A plurality of Americans, 39 percent, say they do not think former President Donald Trump will face criminal charges for documents Trump says he declassified that were seized by the FBI in an Aug. 8 raid of his Palm Beach, Fla. residence, Mar-a-Lago, the latest Economist-YouGov poll shows.
Just 29 percent do expect an indictment, but a good chunk of those are Democrats in the poll, including 47 percent of whom do think Trump will face criminal charges, and 25 percent who do not.
Whereas, 56 percent of Republicans say there will be no indictment, with just 14 percent saying there will be one.
Crucially, 41 percent of independents are not expecting the former president to be brought up on charges by the Biden Justice Department. Only 21 percent say Trump will be.
Suffice to say, the American people are not currently expecting Trump to be brought up on criminal charges. Maybe because that’s crazy.
Never before has any president, as President Joe Biden has done, idly stood aside while his Justice Department intervened in U.S. politics to potentially prosecute his political opponent who says he’s likely running against in him the next election, let alone against a former president.
Biden just gave a speech about violence being used to political ends, that is, against uses of force designed to achieve a political outcome. The government commands a monopoly on the legitimate use of force, but those tend to become illegitimate especially when they violate political and constitutional norms.
By allowing the Justice Department under Attorney General Merrick Garland, the worst Attorney General ever, to raid Trump’s home is a far greater use of force, yes, by Biden, than anything Trump ever did.
That includes Trump giving his speech on the National Mall on Jan. 6 urging his supporters to “peacefully and patriotically make your voices heard” in opposition to Congress approving the 2020 Electoral College in favor of President Joe Biden. He had a First Amendment right to be there and to make the speech. There was no incitement to violence by Trump.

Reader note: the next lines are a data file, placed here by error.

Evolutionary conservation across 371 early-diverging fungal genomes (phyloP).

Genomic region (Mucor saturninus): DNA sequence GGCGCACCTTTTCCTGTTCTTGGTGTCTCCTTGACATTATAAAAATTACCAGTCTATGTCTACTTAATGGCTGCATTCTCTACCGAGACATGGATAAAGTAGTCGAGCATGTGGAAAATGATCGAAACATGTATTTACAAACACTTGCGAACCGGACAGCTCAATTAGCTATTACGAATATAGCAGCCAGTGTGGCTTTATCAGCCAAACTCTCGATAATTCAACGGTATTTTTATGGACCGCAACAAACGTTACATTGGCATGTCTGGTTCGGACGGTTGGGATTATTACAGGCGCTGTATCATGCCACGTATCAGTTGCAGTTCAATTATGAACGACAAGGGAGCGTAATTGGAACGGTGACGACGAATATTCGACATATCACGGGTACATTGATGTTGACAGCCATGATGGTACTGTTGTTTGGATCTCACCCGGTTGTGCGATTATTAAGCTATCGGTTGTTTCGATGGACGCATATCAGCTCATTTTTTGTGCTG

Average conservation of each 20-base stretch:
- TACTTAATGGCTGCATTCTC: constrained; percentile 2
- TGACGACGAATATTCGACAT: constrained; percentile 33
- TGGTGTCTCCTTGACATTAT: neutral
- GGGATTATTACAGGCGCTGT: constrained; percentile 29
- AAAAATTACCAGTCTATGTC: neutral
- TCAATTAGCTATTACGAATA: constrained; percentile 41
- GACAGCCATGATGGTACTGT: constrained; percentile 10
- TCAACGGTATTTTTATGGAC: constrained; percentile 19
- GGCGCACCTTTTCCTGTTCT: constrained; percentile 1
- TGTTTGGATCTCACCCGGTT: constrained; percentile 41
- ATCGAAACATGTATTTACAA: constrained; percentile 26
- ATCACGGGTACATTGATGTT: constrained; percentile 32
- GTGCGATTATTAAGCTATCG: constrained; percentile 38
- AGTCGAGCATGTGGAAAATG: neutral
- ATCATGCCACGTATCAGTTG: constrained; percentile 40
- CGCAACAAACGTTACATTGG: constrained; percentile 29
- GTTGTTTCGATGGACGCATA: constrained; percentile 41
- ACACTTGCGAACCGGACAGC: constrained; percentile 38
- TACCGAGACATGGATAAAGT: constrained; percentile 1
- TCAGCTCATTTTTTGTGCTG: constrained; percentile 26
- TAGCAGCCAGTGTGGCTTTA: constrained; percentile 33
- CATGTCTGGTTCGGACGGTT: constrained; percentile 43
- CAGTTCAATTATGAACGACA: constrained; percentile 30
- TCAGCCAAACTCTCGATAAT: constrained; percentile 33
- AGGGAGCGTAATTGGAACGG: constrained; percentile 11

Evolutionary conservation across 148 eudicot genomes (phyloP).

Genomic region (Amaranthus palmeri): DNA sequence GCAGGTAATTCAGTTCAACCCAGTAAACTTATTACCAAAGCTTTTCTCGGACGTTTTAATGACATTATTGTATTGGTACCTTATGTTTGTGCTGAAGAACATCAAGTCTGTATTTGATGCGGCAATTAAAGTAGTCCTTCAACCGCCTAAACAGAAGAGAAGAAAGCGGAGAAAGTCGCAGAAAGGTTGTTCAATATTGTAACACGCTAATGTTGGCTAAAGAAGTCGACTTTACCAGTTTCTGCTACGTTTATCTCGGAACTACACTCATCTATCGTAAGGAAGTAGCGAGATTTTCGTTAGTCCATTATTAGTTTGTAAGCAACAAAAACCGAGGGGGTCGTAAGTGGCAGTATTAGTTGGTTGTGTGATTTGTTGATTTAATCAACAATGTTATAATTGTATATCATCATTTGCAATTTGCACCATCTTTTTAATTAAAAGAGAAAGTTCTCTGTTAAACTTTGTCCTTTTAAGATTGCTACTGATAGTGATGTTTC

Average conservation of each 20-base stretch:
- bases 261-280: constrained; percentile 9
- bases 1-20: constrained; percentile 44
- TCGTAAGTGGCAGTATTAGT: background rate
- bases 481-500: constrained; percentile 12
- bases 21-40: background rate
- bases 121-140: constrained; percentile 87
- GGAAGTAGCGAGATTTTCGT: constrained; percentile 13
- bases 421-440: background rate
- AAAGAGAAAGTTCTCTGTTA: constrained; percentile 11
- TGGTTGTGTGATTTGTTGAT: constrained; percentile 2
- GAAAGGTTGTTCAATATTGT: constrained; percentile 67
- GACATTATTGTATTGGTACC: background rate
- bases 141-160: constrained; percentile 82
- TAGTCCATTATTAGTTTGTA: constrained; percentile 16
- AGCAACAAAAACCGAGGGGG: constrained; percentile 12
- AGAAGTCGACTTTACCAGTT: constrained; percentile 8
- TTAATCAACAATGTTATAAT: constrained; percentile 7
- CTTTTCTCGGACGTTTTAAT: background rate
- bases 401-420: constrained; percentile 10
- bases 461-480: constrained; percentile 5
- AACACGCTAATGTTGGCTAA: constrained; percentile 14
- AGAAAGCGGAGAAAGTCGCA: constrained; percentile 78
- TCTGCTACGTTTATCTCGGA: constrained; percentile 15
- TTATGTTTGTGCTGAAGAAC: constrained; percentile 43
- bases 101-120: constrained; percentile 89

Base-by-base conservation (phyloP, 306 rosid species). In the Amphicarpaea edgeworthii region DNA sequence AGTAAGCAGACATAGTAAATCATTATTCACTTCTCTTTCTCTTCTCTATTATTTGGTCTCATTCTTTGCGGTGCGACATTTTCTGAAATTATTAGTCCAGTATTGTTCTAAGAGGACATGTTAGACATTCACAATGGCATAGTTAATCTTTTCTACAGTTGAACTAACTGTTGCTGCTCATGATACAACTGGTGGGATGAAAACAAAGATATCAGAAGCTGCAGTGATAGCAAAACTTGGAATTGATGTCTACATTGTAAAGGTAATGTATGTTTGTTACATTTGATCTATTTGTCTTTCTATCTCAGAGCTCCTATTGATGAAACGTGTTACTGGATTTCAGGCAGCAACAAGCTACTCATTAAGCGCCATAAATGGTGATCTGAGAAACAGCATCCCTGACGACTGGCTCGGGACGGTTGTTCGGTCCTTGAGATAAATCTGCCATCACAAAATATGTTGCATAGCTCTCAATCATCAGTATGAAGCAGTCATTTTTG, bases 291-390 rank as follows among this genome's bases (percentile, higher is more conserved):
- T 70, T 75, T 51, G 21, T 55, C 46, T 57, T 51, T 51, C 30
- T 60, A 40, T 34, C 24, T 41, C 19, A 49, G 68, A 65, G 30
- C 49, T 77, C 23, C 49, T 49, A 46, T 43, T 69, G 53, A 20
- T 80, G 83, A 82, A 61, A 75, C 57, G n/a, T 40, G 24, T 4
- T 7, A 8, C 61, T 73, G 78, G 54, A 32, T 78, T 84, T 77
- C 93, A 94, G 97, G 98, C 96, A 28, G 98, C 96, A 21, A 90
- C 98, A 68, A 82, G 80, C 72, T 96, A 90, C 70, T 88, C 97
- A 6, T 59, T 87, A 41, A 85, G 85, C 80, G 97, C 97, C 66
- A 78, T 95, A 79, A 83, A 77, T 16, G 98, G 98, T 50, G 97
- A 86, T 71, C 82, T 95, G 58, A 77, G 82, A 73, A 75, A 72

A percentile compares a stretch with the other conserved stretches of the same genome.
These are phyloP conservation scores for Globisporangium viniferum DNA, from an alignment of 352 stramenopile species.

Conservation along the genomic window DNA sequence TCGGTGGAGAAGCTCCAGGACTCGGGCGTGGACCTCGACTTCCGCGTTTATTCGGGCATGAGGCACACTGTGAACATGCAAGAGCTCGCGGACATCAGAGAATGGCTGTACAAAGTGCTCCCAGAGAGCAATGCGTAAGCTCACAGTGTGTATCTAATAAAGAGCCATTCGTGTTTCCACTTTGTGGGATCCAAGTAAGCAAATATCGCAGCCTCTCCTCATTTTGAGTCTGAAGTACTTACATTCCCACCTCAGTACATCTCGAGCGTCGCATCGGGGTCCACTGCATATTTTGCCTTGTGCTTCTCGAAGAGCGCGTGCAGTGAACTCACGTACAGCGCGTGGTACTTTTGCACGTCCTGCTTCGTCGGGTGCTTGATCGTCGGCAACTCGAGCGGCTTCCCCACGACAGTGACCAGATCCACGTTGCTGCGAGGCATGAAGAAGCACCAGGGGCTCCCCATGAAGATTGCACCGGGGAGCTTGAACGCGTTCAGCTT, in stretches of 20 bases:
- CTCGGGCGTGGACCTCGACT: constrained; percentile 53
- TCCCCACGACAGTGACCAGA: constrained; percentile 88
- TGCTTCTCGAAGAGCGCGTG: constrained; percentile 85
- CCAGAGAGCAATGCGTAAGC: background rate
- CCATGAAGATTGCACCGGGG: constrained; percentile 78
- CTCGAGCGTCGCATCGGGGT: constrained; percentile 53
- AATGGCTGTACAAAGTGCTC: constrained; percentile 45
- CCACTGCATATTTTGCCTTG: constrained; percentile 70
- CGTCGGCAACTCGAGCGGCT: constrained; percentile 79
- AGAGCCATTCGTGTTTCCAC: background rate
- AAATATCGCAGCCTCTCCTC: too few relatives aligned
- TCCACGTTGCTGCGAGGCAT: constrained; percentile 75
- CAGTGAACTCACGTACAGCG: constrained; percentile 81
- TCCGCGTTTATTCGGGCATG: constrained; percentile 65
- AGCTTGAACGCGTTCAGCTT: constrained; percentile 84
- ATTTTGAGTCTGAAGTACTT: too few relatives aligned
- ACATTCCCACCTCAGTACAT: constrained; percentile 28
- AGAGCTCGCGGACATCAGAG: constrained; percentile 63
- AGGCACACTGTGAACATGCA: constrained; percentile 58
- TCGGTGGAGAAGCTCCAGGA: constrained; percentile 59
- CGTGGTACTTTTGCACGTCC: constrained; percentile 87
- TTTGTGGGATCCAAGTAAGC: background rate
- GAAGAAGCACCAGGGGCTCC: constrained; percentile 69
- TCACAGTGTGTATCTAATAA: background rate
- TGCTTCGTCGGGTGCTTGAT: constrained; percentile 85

As for the riot, Justice Department criminal cases show was pre-meditated weeks before the speech by third parties.
In the meantime, the Justice Department is actually sitting on documents that Trump ordered to be declassified prior to leaving office, including documents related to the unconstitutional Crossfire Hurricane investigation that falsely alleged that Trump and his 2016 campaign were Russian agents who helped Moscow to hack the DNC server and post their emails on Wikileaks. That wasn’t true, but it set off a years long investigation—the Mueller report found no Trump-Russia conspiracy—that Trump sought to publicly expose via his declassification authorities as he was leaving office.
But the Justice Department will not comply with the Trump order, which came in writing on Jan. 19, 2021, the day before Trump left office, stating, “I hereby declassify the remaining materials in the binder. This is my final determination under the declassification review and I have directed the Attorney General to implement the redactions proposed in the FBI’s January 17 submission and return to the White House an appropriately redacted copy.” But the redacted copies were never returned.
And now afterward, the Justice Department is seeking to criminalize Trump’s valid use of declassification authority—an implied executive power under Article II of the Constitution—as it pertained to the Crossfire Hurricane documents it still refuses to release in their redacted form, and for whatever other documents were seized from Mar-a-Lago that Trump says were declassified prior to leaving office.
The President as the unitary executive under Article II of the Constitution could intervene and demand the Justice Department not prosecute Trump, but this has not happened. Quite the opposite, with Biden calling Trump and Republicans as “threats to the foundations of our republic” in his hyperpartisan Sept. 1 “soul of the nation” speech.
This is clearly political for Biden.
U.S. District Judge Aileen Cannon has appointed a special master to review the documents in the case to remove anything covered as either personal documents or those shielded by executive privilege or attorney-client privilege, but now the Justice Department, determined to continue their quest to get Trump at any cost, is appealing the appointment and the injunction Cannon placed on the criminal investigation at the 11th Circuit Court of Appeals.
All good sense suggests Biden and the Justice Department should back down from this dangerous escalation of political tensions on the eve of the Congressional midterm elections. And polls show, that’s exactly what the American people are expecting will happen.
Robert Romano is the Vice President of Public Policy at Americans for Limited Government.
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